Ailing former Colombo family boss ‘Little Vic’ Orena denied compassionate release

Dreamstime/Dreamstime/TNS
·2 min read

Alzheimer’s-stricken ex-Colombo crime family boss Victor Orena’s latest appeal for compassionate release was shot down by a federal appeals court.

The Second Circuit Court of Appeals, in its 11-page decision, found no grounds for freeing the mob veteran once involved in a bloody internal battle for control of the crime family. Orena, who turned 88 this month, is serving a mandatory life sentence for federal racketeering and murder convictions tied to the Mafia war.

“We have considered Orena’s remaining arguments and find in them no basis for reversal,” the decision concluded. “The district court’s order denying compassionate release is confirmed.”

His lawyer previously said Orena was confined to a wheelchair and battling dementia that left the former gangster convinced he was the president of the United States. The ailing mobster was behind bars in the Federal Medical Center Devers in Massachusetts.

Orena headed one of two warring factions for control of the Colombo family in the early 1990s, taking on supporters of imprisoned family boss Carmine Persico in a bloody fight where 12 people were killed and another 28 injured, authorities said.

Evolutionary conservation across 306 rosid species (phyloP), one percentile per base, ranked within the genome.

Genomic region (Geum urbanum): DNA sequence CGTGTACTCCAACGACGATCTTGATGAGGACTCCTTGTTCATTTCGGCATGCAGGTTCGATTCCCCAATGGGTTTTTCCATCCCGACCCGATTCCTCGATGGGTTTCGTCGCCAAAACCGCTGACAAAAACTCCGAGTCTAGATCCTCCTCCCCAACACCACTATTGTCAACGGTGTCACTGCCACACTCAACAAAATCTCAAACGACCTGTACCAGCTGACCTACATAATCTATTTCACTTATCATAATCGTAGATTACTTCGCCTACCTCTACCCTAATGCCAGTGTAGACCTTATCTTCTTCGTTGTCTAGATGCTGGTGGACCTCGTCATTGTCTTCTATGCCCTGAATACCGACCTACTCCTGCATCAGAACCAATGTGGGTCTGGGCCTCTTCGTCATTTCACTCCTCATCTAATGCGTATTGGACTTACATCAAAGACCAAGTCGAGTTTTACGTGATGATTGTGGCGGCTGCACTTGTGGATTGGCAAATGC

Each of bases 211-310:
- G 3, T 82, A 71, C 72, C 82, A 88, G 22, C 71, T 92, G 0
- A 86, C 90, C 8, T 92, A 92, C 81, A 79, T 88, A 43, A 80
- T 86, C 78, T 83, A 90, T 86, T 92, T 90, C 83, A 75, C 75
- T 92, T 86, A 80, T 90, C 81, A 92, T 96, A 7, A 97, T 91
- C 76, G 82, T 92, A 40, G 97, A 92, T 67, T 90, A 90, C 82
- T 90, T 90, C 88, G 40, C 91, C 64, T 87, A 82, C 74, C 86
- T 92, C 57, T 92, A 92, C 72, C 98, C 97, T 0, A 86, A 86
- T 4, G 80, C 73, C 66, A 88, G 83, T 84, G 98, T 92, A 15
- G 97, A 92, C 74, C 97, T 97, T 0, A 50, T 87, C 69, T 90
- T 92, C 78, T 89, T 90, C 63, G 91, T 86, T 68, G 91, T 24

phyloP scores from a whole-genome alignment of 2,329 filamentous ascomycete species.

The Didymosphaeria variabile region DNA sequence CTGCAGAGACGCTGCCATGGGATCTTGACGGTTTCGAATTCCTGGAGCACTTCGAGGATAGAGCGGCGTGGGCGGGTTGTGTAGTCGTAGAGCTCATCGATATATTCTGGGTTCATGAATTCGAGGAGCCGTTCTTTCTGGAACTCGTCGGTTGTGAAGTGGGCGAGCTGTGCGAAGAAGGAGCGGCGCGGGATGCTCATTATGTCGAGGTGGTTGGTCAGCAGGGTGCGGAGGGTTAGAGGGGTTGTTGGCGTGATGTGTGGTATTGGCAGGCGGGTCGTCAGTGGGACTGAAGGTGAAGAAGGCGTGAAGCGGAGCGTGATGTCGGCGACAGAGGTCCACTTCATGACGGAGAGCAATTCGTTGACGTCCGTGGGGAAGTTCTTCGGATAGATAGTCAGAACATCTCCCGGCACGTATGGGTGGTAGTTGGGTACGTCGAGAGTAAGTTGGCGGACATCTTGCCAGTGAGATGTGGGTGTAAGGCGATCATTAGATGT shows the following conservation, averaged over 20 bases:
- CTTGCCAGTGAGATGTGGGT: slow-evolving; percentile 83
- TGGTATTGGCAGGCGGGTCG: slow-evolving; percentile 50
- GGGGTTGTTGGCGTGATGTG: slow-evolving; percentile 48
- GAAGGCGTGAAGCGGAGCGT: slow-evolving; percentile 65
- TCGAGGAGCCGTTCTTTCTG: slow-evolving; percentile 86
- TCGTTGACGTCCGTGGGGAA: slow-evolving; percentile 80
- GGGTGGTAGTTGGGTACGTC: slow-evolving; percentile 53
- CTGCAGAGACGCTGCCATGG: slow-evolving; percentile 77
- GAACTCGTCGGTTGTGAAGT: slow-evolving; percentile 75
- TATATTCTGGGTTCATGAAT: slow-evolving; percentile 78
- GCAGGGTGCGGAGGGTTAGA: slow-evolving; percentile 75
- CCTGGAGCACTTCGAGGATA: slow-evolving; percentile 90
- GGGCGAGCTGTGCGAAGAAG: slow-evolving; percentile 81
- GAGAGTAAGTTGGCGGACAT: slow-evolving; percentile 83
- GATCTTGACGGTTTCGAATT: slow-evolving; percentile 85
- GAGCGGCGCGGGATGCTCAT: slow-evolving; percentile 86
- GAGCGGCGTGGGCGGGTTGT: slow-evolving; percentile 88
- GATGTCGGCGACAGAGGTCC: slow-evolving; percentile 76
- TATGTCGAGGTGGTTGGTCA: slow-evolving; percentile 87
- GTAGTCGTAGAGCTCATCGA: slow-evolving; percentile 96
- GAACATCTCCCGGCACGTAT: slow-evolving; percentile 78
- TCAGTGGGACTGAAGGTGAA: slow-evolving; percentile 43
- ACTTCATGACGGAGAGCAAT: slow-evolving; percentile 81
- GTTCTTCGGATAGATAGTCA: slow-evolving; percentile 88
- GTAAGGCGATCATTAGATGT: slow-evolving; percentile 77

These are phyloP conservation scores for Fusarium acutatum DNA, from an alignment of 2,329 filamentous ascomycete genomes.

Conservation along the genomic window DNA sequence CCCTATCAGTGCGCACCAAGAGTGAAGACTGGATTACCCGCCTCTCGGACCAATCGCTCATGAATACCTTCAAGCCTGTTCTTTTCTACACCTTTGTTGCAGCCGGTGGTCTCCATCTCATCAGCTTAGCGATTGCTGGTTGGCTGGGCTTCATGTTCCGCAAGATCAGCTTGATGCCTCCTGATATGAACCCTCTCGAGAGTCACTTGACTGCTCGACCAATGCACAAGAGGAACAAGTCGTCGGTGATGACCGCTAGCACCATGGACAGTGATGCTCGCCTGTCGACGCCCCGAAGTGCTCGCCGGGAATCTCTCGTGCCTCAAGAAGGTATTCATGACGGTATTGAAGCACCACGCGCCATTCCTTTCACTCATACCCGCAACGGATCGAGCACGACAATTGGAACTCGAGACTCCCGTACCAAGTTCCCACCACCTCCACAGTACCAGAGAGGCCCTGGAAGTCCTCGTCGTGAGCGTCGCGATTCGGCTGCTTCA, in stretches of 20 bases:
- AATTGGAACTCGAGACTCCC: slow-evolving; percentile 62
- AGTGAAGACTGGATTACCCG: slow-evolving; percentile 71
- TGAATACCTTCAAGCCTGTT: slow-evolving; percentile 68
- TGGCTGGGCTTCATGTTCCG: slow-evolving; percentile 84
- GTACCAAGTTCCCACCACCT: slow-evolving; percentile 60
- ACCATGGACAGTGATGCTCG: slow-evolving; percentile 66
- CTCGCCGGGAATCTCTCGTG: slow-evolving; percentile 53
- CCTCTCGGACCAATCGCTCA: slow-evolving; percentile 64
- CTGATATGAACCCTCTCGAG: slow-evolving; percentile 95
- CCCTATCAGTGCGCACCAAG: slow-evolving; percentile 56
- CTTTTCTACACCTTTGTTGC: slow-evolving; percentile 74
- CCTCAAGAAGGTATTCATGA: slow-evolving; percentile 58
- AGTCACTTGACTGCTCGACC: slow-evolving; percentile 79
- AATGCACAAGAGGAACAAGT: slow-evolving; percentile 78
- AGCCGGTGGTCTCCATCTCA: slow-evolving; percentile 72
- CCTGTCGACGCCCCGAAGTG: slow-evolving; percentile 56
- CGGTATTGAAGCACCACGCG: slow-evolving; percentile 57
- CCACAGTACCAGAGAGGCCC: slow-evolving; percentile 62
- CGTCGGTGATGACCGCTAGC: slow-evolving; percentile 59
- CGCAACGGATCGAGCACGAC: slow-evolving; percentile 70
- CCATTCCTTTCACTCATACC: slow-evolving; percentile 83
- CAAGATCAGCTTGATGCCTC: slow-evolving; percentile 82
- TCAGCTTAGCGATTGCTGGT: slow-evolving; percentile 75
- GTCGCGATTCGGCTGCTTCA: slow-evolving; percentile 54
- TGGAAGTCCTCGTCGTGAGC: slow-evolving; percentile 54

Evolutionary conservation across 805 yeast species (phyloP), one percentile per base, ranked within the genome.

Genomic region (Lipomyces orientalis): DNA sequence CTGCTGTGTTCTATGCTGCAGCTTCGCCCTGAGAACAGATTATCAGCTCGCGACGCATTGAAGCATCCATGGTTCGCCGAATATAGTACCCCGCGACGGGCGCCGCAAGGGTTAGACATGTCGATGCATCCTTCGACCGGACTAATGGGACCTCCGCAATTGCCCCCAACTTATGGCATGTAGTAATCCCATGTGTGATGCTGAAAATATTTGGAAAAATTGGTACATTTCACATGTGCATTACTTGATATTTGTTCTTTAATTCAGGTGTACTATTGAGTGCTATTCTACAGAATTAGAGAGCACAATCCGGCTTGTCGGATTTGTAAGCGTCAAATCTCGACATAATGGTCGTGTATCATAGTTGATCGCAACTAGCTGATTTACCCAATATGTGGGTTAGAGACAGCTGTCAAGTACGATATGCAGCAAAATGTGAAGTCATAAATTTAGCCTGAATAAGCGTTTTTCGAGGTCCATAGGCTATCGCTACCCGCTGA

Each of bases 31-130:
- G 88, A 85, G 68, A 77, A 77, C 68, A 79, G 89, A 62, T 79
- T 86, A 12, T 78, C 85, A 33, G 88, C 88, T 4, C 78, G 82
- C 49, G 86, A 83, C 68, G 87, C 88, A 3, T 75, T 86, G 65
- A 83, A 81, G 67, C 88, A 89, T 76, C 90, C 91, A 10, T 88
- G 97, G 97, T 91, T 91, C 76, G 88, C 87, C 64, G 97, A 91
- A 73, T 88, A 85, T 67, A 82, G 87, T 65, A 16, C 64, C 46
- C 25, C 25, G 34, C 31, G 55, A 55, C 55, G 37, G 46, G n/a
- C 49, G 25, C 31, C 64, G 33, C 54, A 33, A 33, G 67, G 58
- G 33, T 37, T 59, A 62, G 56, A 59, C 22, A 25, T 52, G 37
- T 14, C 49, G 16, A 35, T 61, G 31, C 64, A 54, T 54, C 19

The lethal conflict ended with Orena’s Brooklyn Federal Court conviction three days before Christmas 1992, when he was slapped with three life sentences plus 85 years in federal prison. The mobster is patriarch to a large extended family, with five sons and 20 grandkids.

Messages left with his attorney and one of his sons for comment on the decision were not returned Wednesday.

Orena’s compassionate release motion dates to July 2021, an appeal that was rejected when a judge ruled his “undeniably serious” medical problems did not outweigh the factors favoring his continued imprisonment.

The Second Circuit echoed the lower court rejection of Orena’s argument that his life sentence created a disparity with the jail terms given to other organized crime defendants, noting most of the cases cited involved mobsters turned cooperating witnesses.

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